Presentation on theme: "Transportation Safety Bureau Meeting"— Presentation transcript:
1Transportation Safety Bureau Meeting Attention! FOD...Transportation Safety Bureau MeetingSiófok, October 7, 2008BUDAPESTAirport
2IntroductionForeign Object Debris/Damage (further referred as FOD) at the airport can cause damage that costs airlines, airports, and airport tenants millions of HUF (or equivalent currency) every year.FOD is any object that does not belong to, or near the airplanes and, as a result, can injure airport or airline personnel and/or damage aircraft.
3Introduction FOD at airports: includes any object found on an inappropriate location that -- as a result of being there -- can damage equipment or injure airplane and/or airport personnel.Worldwide, the estimated cost of FODs for the aviation industry is in order of 4 billion USD a year. Airports, airlines, and airport tenants can reduce this cost by taking steps to prevent airport FOD.FOD is all around terminal gates, cargo aprons, taxiways, runways, and run-up pads. It causes damage through direct contact with airplanes, such as by cutting airplane tires or being ingested into engines, or as a result of being thrown by jet blast and damaging airplanes or injuring people.
4What is FOD?Foreign Object DebrisForeign Object Damage
5Foreign Object Debris Foreign Object Debris A substance, debris or article alien to a vehicle or system which would potentially cause damage.
6Foreign Object DamageForeign Object DamageAny damage attributed to a foreign object that can be expressed in physical or economic terms which may or may not downgrade the product’s safety or performance characteristics.
7ICAO requirementThe ICAO Annex 14 (Chapter 10, paragraph ) prescribes that"The surface of pavements (runways, taxiways, aprons and adjacent areas) shall be kept clear of any loose stones or other objects that might cause damage to aircraft structures or engines, or impair the operation of aircraft systems."(RMK: it became standard in November 24th, 2005 Fourth Edition, Amendment 7) and additional information can be found in the ICAO Doc 9157 Aerodrome Design Manual, Part 2.)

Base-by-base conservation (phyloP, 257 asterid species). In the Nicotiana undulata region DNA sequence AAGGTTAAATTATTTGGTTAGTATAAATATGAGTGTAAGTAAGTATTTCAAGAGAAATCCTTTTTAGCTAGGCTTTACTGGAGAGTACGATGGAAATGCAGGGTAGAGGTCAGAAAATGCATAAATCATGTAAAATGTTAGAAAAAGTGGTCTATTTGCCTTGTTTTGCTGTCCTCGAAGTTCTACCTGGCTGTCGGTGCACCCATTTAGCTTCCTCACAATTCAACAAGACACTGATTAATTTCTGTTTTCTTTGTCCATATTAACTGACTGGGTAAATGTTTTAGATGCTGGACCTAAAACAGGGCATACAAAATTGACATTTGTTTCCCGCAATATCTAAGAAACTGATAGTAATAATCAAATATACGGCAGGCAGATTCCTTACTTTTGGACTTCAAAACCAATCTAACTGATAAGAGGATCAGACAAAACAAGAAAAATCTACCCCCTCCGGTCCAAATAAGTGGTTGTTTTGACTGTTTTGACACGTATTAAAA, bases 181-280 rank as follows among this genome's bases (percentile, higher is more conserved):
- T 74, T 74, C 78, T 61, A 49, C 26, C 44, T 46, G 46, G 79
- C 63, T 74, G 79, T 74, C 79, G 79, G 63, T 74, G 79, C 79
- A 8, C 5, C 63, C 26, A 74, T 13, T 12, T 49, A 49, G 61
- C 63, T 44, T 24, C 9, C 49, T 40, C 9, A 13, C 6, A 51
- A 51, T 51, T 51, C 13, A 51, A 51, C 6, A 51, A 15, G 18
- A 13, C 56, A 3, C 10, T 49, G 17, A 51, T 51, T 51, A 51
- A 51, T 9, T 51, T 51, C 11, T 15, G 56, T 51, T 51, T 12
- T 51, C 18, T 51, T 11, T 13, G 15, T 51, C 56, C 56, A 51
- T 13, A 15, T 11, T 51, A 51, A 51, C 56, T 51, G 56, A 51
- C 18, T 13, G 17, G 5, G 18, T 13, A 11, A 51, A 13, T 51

8FOD occurrence FOD occurrence: Airport infrastructure The deterioration, maintenance, and construction of the airport infrastructure can contribute to FOD. For example, pieces of concrete can break loose from holes in pavement or from fatigue corner cracks, and building materials can fall from construction vehicles or be blown from gate areas onto aircraft maneuvering area.Normal airplane operationsRefueling, catering, cabin cleaning, and baggage and cargo handling can produce broken materials. Baggage pieces, including bag tags and wheels, can break off luggage and either fall onto the apron or collect in the door sill. Items collected in the door sill can damage the door or prevent it from fully sealing.Personal belongingsPens, coins, identification badges, hats, soda cans, paperwork, and any other object that airport or airline personnel carry can become FOD if inadvertently left in an inappropriate location.
9FOD-prevention program A FOD-prevention program can minimize FOD and its effects. According to experience, a program to control airport FOD is most effective when it addresses four main areas:Training,Inspection by airline, airport, and airplane handling agency personnel.MaintenanceCo-operation and co-ordination.
10FOD prevention FOD prevention: FOD bins Cleaning, sweeping FOD campaign for prevention
11FOD inspection and collection campaign Late February the Budapest Airport decided to carry out an immediate FOD inspection and collection campaign on part of the maneuvering area. The result is “impressing”: 314 sacks of FOD (including garbage) were collected which is around 60 m3 of waste.
15FOD incident at LHBP (1) Incident at LHBP in relation to FOD October 8, 2004Tyre damage of a Malév CRJ-200 due to broken piece of concrete.
16FOD incident at LHBP (2) Incident at LHBP in relation to FOD March 4, 2005The Malev Maintenance Duty noticed tyre damage on two Malev aircraft (HA-LON, HA-LOB). Involvement in occurence or location of BA is not provable.
17FOD incident at LHBP (3) Incident at LHBP in relation to FOD November 5, 2006A plastic foil was sucked into engine N°1 of a MalevBoeing The foil was carried by the baggage dolly.The picture is for illustrationpurposes only.
18FOD incident at LHBP (4) Incident at LHBP in relation to FOD September 11, 2007The active runway had to be closed due to an oil can left on the RWY.
21Final conclusionWe should be well aware that this FOD concern will never be solved.but…….:We will only be able to reduce risk of appearance of FOD based on very conscious education of people and very consequent supervision/monitoring of our area of responsibility on the Airside.Common efforts are required from each parties of aviation to deal with the issue properly!(RMK: and in addition to that, we always will have vis maior situations /like extra strong winds/ which will always make our life more complicated than we wanted to.)
22REMEMBER!!! July 25, 2000, Paris, CDG 100+9+4 lives The ‘accident’ The ‘remains’The ‘corpus delicti’